Here are quickie reviews of what is being bought these days on the Gnostic Gospels and the lost books of the Bible in general:

The Lost Books of the Bible (0517277956) includes 26 apocryphal books from the first 400 years that were not included in the New Testament.

Marvin Meyers' The Secret Teachings of Jesus : Four Gnostic Gospels (0394744330 ) is a new translation without commentary of The Secret Book of James, The Gospel of Thomas, The Book of Thomas, and The Secret Book of John.

James M. Robinson's The Nag Hammadi Library in English : Revised Edition (0060669357) has been around 25 years now and is in 2nd edition. It has introductions to each of the 13 Nag Hammadi Codices and the Papyrus Berioinensis 8502.

The Complete Dead Sea Scrolls in English (0140278079) by Geza Vermes has selected works....a complete work is more difficult to achieve than the publisher's marketing concept indicates. His commentary generates strong reactions.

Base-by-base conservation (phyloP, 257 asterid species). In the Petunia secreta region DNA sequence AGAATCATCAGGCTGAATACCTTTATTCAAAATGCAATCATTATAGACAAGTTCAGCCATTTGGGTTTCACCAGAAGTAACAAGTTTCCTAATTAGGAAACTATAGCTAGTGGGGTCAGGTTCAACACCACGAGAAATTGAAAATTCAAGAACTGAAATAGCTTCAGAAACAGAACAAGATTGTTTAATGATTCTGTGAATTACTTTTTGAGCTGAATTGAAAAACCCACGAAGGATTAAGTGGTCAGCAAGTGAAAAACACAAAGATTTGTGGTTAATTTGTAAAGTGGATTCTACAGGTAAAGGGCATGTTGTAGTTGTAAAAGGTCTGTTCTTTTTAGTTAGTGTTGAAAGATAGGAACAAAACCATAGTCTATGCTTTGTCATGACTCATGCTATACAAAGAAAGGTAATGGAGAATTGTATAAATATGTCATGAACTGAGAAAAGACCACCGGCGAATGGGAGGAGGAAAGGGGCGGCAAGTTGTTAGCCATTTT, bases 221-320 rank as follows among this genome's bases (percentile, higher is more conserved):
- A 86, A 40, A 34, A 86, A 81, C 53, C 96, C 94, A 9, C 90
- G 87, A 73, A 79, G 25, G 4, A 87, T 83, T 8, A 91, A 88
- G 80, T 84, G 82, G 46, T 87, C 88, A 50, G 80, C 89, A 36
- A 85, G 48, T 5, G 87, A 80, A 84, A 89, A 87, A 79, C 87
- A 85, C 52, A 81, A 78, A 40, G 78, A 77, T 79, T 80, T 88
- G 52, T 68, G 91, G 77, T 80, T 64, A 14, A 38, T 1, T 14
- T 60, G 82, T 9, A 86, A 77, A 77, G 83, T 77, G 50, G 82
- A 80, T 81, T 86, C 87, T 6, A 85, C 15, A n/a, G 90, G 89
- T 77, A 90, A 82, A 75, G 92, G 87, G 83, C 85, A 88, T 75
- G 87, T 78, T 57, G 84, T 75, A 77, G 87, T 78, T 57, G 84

Elaine Pagels has 2 books (The Gnostic Gospels 0679724532 and Beyond Belief : The Secret Gospel of Thomas 0375501568) that have received considerable attention lately. For many, her work is controversial in that it is written for popular consumption and there is a strong modern interpretation. She does attempt to reinterpret ancient gender relationships in the light of modern feminist thinking. While this is a useful (and entertaining) aspect of college women's studies programs, it is not as unethical as some critics claim. As hard as they may try, all historians interpret the past in the context of the present. Obviously there is value in our attempts to re-interpret the past in the light of our own time.

If you want the full scholarly work it is W. Schneemelcher's 2 volume New Testament Apocrypha.

Also, to understand the Cathars......try Barbara Tuckman's Distant Mirror for an incredible historical commentary on how the Christian Church has handled other points of view
33 of 40 people found the following review helpful
Shouldn't be that controversial 10 April 2003
By Andre M. - Published on Amazon.com
This book is actually quite interesting. There is really no reason why it should be controversial.
Sure, there are those of the fundamentalist/evangelical view who have been taught that to even look at something like this will make one hellbound, but that's malarkey in my opinion. Many of these stories actually make for good reading.